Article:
Recent Tax Developments May Make U.K. Limited Companies More Favorable Than U.K. LLPs for U.S. Fund Managers

U.S. fund managers that set up operations in the U.K. have historically tended to favor a U.K. limited liability partnership (LLP) as opposed to a U.K. limited company (LTD). In broad terms, the preference for using an LLP was due to the greater commercial and legal flexibility – and reduced U.K. tax burden – offered by the LLP structure. See “Potential Impact on U.S. Hedge Fund Managers of the Reform of the U.K. Tax Regime Relating to Partnerships and Limited Liability Partnerships” (Mar. 13, 2014). A number of recent U.K. developments, however, are likely to be material to any U.S. fund manager when deciding how to structure a new U.K. presence or when reconsidering any existing U.K. arrangements. In a guest article, Sidley Austin partner Will Smith examines the history of these structures, recent developments impacting their utility and considerations for managers converting from an LLP to an LTD. For additional insight from Smith, see our two-part series on the effect of recent U.K. legislation criminalizing the facilitation of tax evasion: “U.K. Proposes Legislation to Impose Criminal Liability on Companies and Partnerships Whose Employees and Other Agents Facilitate Tax Evasion” (Feb. 23, 2017); and “How U.S. Private Fund Managers May Avoid Running Afoul of Proposed U.K. Legislation Criminalizing the Facilitation of Tax Evasion” (Mar. 2, 2017); as well as our two-part series entitled “U.K. Disguised Fee Rules May Result in Increased U.K. Taxation of Investment Fees to Individuals Affiliated With Hedge Fund Managers”: Part One (Apr. 16, 2015); and Part Two (Apr. 23, 2015).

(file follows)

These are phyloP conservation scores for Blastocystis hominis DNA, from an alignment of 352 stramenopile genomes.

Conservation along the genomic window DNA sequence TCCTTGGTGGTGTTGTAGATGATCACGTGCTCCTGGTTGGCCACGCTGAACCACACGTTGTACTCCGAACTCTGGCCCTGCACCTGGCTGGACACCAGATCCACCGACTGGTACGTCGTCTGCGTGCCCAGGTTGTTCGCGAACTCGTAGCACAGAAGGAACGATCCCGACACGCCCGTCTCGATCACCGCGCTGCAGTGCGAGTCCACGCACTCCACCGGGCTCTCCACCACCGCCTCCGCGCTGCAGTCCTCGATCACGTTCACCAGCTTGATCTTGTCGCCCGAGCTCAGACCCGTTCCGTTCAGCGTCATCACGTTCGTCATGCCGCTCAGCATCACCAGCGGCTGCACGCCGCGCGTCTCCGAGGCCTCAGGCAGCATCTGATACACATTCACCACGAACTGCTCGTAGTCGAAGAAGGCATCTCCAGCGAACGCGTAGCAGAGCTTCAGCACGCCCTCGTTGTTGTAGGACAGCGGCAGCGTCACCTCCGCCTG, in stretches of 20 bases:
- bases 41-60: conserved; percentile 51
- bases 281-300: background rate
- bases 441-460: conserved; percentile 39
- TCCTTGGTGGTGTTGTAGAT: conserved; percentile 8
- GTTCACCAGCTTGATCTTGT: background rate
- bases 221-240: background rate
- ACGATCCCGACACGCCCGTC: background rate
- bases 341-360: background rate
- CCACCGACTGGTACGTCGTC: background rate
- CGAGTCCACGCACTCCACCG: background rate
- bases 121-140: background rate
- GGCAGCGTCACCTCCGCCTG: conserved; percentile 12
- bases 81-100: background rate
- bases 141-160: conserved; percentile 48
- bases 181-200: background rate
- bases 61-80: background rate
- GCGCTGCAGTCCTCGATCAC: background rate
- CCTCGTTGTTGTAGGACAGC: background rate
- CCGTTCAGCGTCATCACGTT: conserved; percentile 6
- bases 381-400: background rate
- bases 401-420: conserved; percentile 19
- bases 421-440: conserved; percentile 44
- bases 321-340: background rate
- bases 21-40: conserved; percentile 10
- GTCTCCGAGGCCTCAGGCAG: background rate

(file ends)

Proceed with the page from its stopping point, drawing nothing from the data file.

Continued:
SEC Urges Advisers Relying Upon Unibanco No-Action Letters to Submit Certain Documentation